Joyous Gard by Arthur Christopher Benson
But in all this, and indeed beyond all this, we must not dare to forget one thing; that it is life with which we are confronted, and that our business is to live it, and to live it in our own way; and here we may thankfully rejoice that there is less and less tendency in the world for people to dictate modes of life to us; the tyrant and the despot are not only out of date-they are out of fashion, which is a far more disabling thing!There is of course a type of person in the world who loves to call himself robust and even virile-heaven help us to break down that bestial ideal of manhood!-who is of the stuff that all bullies have been made since the world began, a compound of courage, stupidity, and complacency; to whom the word ‘living’ has no meaning,unless it implies the disturbing and disquieting of other people. We are gradually putting him in his right place, and the kindlier future will have little need of him; because a sense is gradually shaping itself in the world that life is best lived on peaceful and orderly lines.
But if the robust viveur is on the wrong tack, so long as he grabs and uses, and neither gives nor is used, so too the more peaceable and poetical nature makes a very similar mistake, if his whole heart is bent upon receiving and enjoying; for he too is filching and conveying away pleasure out of life, though he may do it more timidly and unobtrusively. Such a man or woman is apt to make too much out of the occasions and excitements of life, to over-value the aesthetic kind of success, which is the delicate impressing of other people, claiming their admiration and applause, and being ill-content if one is not noticed and praised. Such an one is apt to overlook the common stuff and use of life-the toil, the endurance, the discipline of it; to flutter abroad only on sunshiny days, and to sit sullenly with folded wing when the sky breaks into rain and chilly winds are blowing. The man who lives thus, is in danger of over-valuing the raptures and thrills of life, of being fitful and moody and fretful; what he has to do is to spread serenity over his days, and above all to be ready to combine, to minister, to sympathise, to serve. Joyous Gard is a very perilous place, if we grow too indolent to leave it; the essence of it is refreshment and not continuance. There are two conditions attached to the use of it; one is that we should have our own wholesome work in the world, and the second that we should not grow too wholly absorbed in labour.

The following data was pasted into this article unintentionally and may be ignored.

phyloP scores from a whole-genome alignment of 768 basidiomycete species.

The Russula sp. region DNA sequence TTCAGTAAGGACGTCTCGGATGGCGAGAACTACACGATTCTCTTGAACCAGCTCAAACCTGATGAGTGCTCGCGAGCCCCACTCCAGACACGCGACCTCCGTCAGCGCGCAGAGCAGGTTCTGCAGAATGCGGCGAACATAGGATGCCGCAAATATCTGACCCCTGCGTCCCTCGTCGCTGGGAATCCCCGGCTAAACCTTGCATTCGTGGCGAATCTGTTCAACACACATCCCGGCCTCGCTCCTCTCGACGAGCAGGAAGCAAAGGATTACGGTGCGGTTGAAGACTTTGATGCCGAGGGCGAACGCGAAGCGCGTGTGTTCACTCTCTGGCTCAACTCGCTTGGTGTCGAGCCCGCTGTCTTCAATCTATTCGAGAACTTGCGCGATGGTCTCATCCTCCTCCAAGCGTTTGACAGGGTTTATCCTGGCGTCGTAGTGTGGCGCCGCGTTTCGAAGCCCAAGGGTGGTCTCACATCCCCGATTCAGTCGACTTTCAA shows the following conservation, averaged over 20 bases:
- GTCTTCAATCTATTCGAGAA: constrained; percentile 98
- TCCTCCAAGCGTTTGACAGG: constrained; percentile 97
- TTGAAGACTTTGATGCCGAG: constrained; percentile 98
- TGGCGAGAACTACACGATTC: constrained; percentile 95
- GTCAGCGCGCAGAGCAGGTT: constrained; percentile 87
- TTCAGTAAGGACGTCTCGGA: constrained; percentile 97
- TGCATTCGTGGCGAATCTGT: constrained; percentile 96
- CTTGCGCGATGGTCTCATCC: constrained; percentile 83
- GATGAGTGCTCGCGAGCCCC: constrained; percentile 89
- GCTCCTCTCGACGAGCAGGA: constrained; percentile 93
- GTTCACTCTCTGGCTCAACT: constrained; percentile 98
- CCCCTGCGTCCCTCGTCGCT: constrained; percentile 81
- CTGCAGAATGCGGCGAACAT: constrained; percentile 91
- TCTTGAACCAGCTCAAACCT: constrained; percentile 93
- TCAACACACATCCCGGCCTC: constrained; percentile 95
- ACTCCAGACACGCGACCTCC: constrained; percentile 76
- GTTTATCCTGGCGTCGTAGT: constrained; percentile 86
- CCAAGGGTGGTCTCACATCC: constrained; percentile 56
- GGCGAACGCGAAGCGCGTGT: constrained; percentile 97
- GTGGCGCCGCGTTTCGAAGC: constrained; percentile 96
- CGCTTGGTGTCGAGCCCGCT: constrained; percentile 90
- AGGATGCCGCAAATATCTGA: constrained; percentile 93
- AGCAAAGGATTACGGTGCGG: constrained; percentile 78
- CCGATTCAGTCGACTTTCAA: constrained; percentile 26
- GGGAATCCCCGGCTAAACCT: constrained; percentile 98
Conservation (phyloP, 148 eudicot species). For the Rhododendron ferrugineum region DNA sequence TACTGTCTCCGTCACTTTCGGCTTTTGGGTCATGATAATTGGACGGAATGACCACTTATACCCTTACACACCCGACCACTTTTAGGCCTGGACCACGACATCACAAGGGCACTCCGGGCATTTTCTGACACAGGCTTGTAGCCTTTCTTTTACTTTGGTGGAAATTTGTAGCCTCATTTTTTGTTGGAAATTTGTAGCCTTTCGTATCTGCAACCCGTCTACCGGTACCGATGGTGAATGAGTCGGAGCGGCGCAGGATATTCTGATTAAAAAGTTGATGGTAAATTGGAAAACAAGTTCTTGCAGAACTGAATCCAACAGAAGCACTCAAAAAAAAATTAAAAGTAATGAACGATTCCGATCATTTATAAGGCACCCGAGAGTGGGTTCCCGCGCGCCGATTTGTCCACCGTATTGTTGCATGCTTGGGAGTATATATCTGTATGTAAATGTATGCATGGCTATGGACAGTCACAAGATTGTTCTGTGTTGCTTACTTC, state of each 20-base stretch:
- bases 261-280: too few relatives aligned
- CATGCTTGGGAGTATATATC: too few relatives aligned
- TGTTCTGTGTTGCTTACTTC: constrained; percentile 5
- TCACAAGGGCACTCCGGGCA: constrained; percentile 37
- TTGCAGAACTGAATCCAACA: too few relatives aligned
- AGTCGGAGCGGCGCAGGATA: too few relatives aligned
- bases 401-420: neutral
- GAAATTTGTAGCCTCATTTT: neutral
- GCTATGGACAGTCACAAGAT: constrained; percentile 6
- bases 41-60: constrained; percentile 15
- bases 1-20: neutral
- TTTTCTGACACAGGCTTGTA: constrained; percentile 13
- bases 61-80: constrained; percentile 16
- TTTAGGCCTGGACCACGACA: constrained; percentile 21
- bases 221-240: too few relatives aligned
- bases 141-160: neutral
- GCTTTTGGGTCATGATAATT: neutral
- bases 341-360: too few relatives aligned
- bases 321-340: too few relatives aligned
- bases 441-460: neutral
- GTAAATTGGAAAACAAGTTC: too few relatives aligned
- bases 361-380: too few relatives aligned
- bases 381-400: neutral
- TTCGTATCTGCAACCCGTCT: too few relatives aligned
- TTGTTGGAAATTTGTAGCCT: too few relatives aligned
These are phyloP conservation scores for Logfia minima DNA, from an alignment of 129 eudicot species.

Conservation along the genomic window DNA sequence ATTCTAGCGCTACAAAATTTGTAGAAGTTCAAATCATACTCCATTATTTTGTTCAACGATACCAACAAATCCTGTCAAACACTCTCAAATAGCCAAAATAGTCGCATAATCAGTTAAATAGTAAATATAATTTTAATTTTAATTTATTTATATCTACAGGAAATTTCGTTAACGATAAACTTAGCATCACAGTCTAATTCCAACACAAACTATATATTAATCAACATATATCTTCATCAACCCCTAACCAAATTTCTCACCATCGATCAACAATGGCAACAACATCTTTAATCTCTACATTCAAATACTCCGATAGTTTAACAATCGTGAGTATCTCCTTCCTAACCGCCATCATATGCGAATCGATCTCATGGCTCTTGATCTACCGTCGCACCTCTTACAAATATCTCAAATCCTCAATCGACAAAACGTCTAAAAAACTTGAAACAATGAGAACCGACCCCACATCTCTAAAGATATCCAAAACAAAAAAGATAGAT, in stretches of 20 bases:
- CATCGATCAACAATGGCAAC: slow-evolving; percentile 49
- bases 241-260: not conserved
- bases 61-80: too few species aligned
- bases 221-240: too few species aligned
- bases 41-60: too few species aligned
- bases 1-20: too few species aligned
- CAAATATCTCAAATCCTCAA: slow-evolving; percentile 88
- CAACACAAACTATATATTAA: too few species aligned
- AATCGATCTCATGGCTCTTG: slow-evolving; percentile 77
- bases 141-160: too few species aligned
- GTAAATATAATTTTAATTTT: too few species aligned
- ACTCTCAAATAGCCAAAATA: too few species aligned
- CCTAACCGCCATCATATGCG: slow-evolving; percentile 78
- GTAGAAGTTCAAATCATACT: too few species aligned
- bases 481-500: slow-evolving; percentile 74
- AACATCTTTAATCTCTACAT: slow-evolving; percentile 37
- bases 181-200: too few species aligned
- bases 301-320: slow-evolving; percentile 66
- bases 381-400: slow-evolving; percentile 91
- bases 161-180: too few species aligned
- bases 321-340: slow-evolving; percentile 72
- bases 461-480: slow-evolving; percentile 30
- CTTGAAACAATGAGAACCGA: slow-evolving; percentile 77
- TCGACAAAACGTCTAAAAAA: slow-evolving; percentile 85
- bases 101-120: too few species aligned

No great moral leaders and inspirers of men have ever laid stress on excessive labour. They have accepted work as one of the normal conditions of life, but their whole effort has been to teach men to look away from work, to find leisure to be happy and good. There is no essential merit in work, apart from its necessity. Of course men may find themselves in positions where it seems hard to avoid a fierce absorption in work. It is said by legislators that the House of Commons, for instance, is a place where one can neither work nor rest! And I have heard busy men in high administrative office, deplore rhetorically the fact that they have no time to read or think. It is almost as unwholesome never to read or think as it is to be always reading and thinking, because the light and the inspiration fade out of life, and leave one a gaunt and wolfish lobbyist, who goes about seeking whom he may indoctrinate. But I have little doubt that when the world is organised on simpler lines, we shall look back to this era, as an era when men’s heads were turned by work, and when more unnecessary things were made and done and said than has ever been the case since the world began.